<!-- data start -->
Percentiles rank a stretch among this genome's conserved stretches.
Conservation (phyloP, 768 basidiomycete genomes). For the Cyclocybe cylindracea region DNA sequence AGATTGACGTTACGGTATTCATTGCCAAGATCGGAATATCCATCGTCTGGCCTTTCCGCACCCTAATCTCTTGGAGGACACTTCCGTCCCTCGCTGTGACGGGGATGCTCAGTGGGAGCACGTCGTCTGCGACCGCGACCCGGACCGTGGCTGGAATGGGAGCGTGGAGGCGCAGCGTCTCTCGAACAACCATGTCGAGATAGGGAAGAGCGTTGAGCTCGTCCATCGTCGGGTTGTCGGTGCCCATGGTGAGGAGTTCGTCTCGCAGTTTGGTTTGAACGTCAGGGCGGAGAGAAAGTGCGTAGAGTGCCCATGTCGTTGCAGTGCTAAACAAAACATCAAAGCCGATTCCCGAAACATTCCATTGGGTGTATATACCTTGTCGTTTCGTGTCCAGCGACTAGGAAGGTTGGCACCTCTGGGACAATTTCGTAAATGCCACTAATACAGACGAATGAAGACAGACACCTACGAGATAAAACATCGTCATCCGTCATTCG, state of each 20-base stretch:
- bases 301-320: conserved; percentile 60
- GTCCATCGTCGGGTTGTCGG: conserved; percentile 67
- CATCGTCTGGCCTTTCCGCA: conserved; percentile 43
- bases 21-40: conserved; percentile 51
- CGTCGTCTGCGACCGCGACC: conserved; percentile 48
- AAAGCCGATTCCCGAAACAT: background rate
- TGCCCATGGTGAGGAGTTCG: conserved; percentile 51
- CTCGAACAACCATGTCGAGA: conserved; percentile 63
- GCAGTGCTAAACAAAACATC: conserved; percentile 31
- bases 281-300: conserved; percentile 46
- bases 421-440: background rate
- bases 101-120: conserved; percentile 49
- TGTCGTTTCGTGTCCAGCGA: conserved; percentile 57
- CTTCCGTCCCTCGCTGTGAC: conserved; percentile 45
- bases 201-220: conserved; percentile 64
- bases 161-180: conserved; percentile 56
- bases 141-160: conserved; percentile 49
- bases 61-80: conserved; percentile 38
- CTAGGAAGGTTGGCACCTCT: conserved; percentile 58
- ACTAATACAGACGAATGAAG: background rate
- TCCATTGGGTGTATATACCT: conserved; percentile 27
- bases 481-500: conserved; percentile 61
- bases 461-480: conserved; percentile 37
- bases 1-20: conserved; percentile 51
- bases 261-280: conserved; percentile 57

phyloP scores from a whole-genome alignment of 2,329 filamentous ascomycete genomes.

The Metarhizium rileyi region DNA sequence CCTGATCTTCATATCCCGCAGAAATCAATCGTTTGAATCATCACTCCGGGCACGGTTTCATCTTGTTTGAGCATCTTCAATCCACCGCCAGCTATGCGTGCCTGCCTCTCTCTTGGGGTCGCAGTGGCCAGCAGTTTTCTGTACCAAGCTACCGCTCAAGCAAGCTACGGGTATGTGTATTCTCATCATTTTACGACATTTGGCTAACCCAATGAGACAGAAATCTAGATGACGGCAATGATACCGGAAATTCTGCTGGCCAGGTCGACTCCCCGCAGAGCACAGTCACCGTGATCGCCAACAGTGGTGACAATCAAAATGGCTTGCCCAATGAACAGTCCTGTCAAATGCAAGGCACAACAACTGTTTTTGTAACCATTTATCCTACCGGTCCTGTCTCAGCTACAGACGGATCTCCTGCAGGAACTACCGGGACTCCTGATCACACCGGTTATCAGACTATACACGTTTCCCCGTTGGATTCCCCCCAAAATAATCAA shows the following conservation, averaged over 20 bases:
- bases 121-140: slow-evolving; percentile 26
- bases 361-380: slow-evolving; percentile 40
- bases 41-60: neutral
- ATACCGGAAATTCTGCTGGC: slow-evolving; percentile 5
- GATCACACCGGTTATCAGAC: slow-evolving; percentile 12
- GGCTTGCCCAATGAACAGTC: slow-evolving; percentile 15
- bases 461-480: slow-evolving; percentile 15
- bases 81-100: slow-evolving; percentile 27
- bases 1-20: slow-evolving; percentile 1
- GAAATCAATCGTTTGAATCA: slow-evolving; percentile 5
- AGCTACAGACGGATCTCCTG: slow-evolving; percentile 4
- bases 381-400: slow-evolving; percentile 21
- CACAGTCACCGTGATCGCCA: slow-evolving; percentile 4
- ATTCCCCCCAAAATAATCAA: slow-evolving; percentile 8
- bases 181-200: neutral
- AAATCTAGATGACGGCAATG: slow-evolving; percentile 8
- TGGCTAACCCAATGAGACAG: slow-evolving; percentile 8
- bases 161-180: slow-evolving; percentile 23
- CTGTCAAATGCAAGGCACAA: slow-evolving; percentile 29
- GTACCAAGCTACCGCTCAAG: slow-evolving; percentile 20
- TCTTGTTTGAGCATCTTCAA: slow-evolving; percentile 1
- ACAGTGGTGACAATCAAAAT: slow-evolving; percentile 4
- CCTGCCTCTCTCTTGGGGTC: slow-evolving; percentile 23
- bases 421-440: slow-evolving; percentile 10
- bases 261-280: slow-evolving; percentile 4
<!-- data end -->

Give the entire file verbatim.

Percentiles rank a stretch among this genome's conserved stretches.
Conservation (phyloP, 768 basidiomycete genomes). For the Cyclocybe cylindracea region DNA sequence AGATTGACGTTACGGTATTCATTGCCAAGATCGGAATATCCATCGTCTGGCCTTTCCGCACCCTAATCTCTTGGAGGACACTTCCGTCCCTCGCTGTGACGGGGATGCTCAGTGGGAGCACGTCGTCTGCGACCGCGACCCGGACCGTGGCTGGAATGGGAGCGTGGAGGCGCAGCGTCTCTCGAACAACCATGTCGAGATAGGGAAGAGCGTTGAGCTCGTCCATCGTCGGGTTGTCGGTGCCCATGGTGAGGAGTTCGTCTCGCAGTTTGGTTTGAACGTCAGGGCGGAGAGAAAGTGCGTAGAGTGCCCATGTCGTTGCAGTGCTAAACAAAACATCAAAGCCGATTCCCGAAACATTCCATTGGGTGTATATACCTTGTCGTTTCGTGTCCAGCGACTAGGAAGGTTGGCACCTCTGGGACAATTTCGTAAATGCCACTAATACAGACGAATGAAGACAGACACCTACGAGATAAAACATCGTCATCCGTCATTCG, state of each 20-base stretch:
- bases 301-320: conserved; percentile 60
- GTCCATCGTCGGGTTGTCGG: conserved; percentile 67
- CATCGTCTGGCCTTTCCGCA: conserved; percentile 43
- bases 21-40: conserved; percentile 51
- CGTCGTCTGCGACCGCGACC: conserved; percentile 48
- AAAGCCGATTCCCGAAACAT: background rate
- TGCCCATGGTGAGGAGTTCG: conserved; percentile 51
- CTCGAACAACCATGTCGAGA: conserved; percentile 63
- GCAGTGCTAAACAAAACATC: conserved; percentile 31
- bases 281-300: conserved; percentile 46
- bases 421-440: background rate
- bases 101-120: conserved; percentile 49
- TGTCGTTTCGTGTCCAGCGA: conserved; percentile 57
- CTTCCGTCCCTCGCTGTGAC: conserved; percentile 45
- bases 201-220: conserved; percentile 64
- bases 161-180: conserved; percentile 56
- bases 141-160: conserved; percentile 49
- bases 61-80: conserved; percentile 38
- CTAGGAAGGTTGGCACCTCT: conserved; percentile 58
- ACTAATACAGACGAATGAAG: background rate
- TCCATTGGGTGTATATACCT: conserved; percentile 27
- bases 481-500: conserved; percentile 61
- bases 461-480: conserved; percentile 37
- bases 1-20: conserved; percentile 51
- bases 261-280: conserved; percentile 57

phyloP scores from a whole-genome alignment of 2,329 filamentous ascomycete genomes.

The Metarhizium rileyi region DNA sequence CCTGATCTTCATATCCCGCAGAAATCAATCGTTTGAATCATCACTCCGGGCACGGTTTCATCTTGTTTGAGCATCTTCAATCCACCGCCAGCTATGCGTGCCTGCCTCTCTCTTGGGGTCGCAGTGGCCAGCAGTTTTCTGTACCAAGCTACCGCTCAAGCAAGCTACGGGTATGTGTATTCTCATCATTTTACGACATTTGGCTAACCCAATGAGACAGAAATCTAGATGACGGCAATGATACCGGAAATTCTGCTGGCCAGGTCGACTCCCCGCAGAGCACAGTCACCGTGATCGCCAACAGTGGTGACAATCAAAATGGCTTGCCCAATGAACAGTCCTGTCAAATGCAAGGCACAACAACTGTTTTTGTAACCATTTATCCTACCGGTCCTGTCTCAGCTACAGACGGATCTCCTGCAGGAACTACCGGGACTCCTGATCACACCGGTTATCAGACTATACACGTTTCCCCGTTGGATTCCCCCCAAAATAATCAA shows the following conservation, averaged over 20 bases:
- bases 121-140: slow-evolving; percentile 26
- bases 361-380: slow-evolving; percentile 40
- bases 41-60: neutral
- ATACCGGAAATTCTGCTGGC: slow-evolving; percentile 5
- GATCACACCGGTTATCAGAC: slow-evolving; percentile 12
- GGCTTGCCCAATGAACAGTC: slow-evolving; percentile 15
- bases 461-480: slow-evolving; percentile 15
- bases 81-100: slow-evolving; percentile 27
- bases 1-20: slow-evolving; percentile 1
- GAAATCAATCGTTTGAATCA: slow-evolving; percentile 5
- AGCTACAGACGGATCTCCTG: slow-evolving; percentile 4
- bases 381-400: slow-evolving; percentile 21
- CACAGTCACCGTGATCGCCA: slow-evolving; percentile 4
- ATTCCCCCCAAAATAATCAA: slow-evolving; percentile 8
- bases 181-200: neutral
- AAATCTAGATGACGGCAATG: slow-evolving; percentile 8
- TGGCTAACCCAATGAGACAG: slow-evolving; percentile 8
- bases 161-180: slow-evolving; percentile 23
- CTGTCAAATGCAAGGCACAA: slow-evolving; percentile 29
- GTACCAAGCTACCGCTCAAG: slow-evolving; percentile 20
- TCTTGTTTGAGCATCTTCAA: slow-evolving; percentile 1
- ACAGTGGTGACAATCAAAAT: slow-evolving; percentile 4
- CCTGCCTCTCTCTTGGGGTC: slow-evolving; percentile 23
- bases 421-440: slow-evolving; percentile 10
- bases 261-280: slow-evolving; percentile 4